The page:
Paddington Bear has his trademark duffle coat, red hat and the old battered suitcase full of marmalade sandwiches ready for his arrival on cinema screens across the country later this year. The problem just months before the film is due to open is the polite bear from darkest Peru has lost his voice.
The much-loved bear, whose adventures have delighted generations of children, was to be voiced in the Hollywood movie by Oscar-winner Colin Firth. Yet fans were shocked to learn yesterday that the 53-year-old had left the project.
The first full trailer for the film was released last week, but the computer generated bear did little more than grunt. It subsequently emerged that the actor had pulled out of the film because Paddington “doesn’t have my voice”, leaving the filmmakers scrabbling for a replacement ahead of the November release date.
Marylou Thistleton-Smith, managing director of voice over agency The Voiceover Gallery, said: “It will be a massive inconvenience but it isn’t the end of the world for the filmmakers. I was surprised he had been chosen for that part in the first place, because I don’t think his voice matches.”
She added that in jobs like this “just because they’re celebrities doesn’t mean their right for the job. They obviously want a big name but that character needs the right voice. I would have thought Paddington is a big enough name in himself”.
The voiceover agency chief said it was not common for actors to drop out at this late stage “but often we wouldn’t hear about it. It’s not that problematic as you can bring in someone else to revoice it.”
Colin Firth's career in pictures
Colin Firth's career in pictures
1/9 Mark Darcy in Bridget Jones's Diary
Firth sports a knitted Rudolph jumper in 2001's hit rom-com Bridget Jones's Diary
2/9 Mr Darcy in Pride and Prejudice
Colin Firth played Mr Darcy in a 1995 BBC adaptation of Jane Austen's Pride and Prejudice. Women everywhere continue to swoon at 'that' white shirt lake scene.
3/9 John 'Jack' Worthing in The Importance of Being Earnest
Colin Firth with Frances O'Connor in 2002's adaptation of Oscar Wilde's The Importance of Being Earnest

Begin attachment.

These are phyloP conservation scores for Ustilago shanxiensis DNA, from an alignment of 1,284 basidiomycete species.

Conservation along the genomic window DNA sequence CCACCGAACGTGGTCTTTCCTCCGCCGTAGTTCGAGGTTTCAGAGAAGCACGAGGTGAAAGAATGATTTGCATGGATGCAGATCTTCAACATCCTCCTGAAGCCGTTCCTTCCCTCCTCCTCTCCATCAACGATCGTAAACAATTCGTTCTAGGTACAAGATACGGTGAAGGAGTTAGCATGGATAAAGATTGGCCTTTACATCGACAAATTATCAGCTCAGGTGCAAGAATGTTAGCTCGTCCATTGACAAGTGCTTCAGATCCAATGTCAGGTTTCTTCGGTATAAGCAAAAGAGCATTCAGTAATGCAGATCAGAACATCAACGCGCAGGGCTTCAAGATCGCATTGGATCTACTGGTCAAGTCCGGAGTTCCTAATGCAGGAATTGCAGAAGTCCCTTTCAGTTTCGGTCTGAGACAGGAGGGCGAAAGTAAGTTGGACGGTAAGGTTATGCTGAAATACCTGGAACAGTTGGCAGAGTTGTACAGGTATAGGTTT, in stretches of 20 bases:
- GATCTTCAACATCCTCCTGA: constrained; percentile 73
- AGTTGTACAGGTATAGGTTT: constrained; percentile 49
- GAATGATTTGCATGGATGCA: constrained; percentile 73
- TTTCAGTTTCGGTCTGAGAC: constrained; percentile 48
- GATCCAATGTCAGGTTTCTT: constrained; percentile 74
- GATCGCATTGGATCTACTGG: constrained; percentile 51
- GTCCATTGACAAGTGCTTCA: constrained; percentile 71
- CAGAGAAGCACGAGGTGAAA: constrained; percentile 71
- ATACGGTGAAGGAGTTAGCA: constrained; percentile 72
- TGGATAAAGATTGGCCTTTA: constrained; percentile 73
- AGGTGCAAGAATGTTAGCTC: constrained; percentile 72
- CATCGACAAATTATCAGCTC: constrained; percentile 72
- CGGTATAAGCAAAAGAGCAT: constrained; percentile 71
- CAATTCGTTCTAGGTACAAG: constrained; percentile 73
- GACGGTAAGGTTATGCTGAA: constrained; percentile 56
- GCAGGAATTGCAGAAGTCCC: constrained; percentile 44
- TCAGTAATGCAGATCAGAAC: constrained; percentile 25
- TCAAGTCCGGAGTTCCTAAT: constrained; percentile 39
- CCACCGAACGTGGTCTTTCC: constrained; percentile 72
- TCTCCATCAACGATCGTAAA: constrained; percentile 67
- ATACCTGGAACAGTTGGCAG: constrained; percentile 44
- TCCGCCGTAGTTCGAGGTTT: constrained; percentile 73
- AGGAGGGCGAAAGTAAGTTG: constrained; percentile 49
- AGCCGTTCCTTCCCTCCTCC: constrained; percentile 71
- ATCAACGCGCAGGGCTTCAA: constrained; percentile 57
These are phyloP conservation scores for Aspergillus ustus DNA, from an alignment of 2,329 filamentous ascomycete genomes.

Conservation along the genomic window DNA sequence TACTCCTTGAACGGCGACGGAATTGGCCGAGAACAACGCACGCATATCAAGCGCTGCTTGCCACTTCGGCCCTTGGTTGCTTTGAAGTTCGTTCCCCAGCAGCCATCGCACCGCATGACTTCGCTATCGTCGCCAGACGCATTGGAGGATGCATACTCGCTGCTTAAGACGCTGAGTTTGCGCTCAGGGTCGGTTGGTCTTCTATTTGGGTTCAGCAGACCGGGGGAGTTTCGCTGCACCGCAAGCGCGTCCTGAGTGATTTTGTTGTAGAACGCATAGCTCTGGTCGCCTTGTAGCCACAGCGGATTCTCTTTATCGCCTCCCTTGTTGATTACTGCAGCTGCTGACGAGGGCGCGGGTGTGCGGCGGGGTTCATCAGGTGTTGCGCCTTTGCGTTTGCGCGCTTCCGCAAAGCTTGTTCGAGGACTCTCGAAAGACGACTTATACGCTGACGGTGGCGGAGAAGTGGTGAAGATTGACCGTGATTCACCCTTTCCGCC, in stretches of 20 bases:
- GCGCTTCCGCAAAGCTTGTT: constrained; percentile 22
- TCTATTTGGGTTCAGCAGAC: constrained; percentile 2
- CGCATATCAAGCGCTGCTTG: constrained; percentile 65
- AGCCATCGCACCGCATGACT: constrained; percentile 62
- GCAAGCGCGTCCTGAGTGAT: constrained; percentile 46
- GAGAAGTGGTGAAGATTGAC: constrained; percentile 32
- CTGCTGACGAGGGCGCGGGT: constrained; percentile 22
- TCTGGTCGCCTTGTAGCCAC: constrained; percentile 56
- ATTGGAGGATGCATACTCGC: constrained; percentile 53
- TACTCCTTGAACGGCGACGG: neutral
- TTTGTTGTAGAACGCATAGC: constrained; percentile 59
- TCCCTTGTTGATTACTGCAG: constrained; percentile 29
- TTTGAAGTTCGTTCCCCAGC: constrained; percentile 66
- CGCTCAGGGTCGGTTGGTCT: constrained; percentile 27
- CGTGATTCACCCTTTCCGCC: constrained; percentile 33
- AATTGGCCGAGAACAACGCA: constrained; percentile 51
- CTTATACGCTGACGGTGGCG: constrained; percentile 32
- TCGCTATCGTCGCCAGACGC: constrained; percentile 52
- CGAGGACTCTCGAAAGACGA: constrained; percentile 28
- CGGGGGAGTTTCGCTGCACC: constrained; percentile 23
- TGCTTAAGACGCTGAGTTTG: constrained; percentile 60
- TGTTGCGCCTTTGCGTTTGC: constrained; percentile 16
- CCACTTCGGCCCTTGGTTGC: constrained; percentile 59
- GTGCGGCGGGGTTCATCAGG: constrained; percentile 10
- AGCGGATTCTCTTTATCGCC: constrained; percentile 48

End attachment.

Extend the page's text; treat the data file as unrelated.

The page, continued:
4/9 George in A Single Man
Firth got up close and personal with Matthew Goode in Tom Ford's 2009 directorial debut about a depressed gay professor living in Southern California in the early Sixties.
5/9 King George VI in The King's Speech
Colin Firth won an Oscar for his role as the stuttering monarch in this 2010 film alongside Helena Bonham Carter and Geoffrey Rush.
6/9 Arthur Newman in Arthur Newman
Colin Firth with Emily Blunt in 2012's Arthur Newman, about a former professional golfer who fakes his own death to escape a life of failure.
7/9 Harry Deane in Gambit
Colin Firth gave comedy a go in this hit 2012 movie about two criminals who embark on a mission to steal a priceless antique.
8/9 Eric in The Railway Man
Firth starred alongside Nicole Kidman as Eric in Jonathan Teplitzky's 2013 war film about a British officer who is captured by the Japanese and sent to a POW camp to work on the Thai-Burma railway.
9/9 Ron Lax in Devil's Knot
The English actor starred as private investigator Ron Lax in this 2013 crime drama about three teenagers convincted for killing three young boys.
Last year Samantha Morton was replaced as the voice of a computer by Scarlett Johansson in post-production for the Spike Jonze film Her.
Paddington tells the story of the bear’s arrival in London and meeting the Brown family who give him a home. The live action stars include Nicole Kidman, Jim Broadbent and Hugh Bonneville, while Paddington has been rendered with graphics by Framestore, the visual effects company behind Gravity.
Firth, who won an Oscar for The King’s Speech, about a monarch finding his voice, announced news of his departure today. In a statement referencing the phrase used by Gwyneth Paltrow to reveal her separation from Coldplay frontman Chris Martin, the actor said: After a period of denial we’ve chosen ‘conscious uncoupling’.”
He said: “It’s been bittersweet to see this delightful creature take shape and come to the sad realisation that he simply doesn’t have my voice,” adding: “I’ve had the joy of seeing most of the film and it’s going to be quite wonderful.”
Director Paul King said: “We love the voice and we love the bear, but as our young bear came into being we agreed that the two didn’t seem to fit.”
After his involvement was announced last year, Firth said he hoped to bring a “slight Peruvian flavour” to Paddington’s accent and revealed that some of the expressions and muscle movements in the bear’s face had been modelled on his own.
Ms Thisleton-Smith said: “It’s a different way of acting; he may not have got into it. You have to really overdo it because it’s not how you would speak naturally.”
“The problem is often they record the voice first and then create the animation to the voice. The new person may have to match the voice to the animation that already exists.”
Paddington marked his 50th anniversary in 2008, with author Michael Bond writing the first new novel for three decades, Paddington Here and Now.
The books have been translated into 30 languages selling more than 30 million copies. They were initially inspired by a bear Bond saw in a shop near Paddington Station, which now has a bronze sculpture of the character.
The movie is scheduled to hit UK cinemas on 28 November.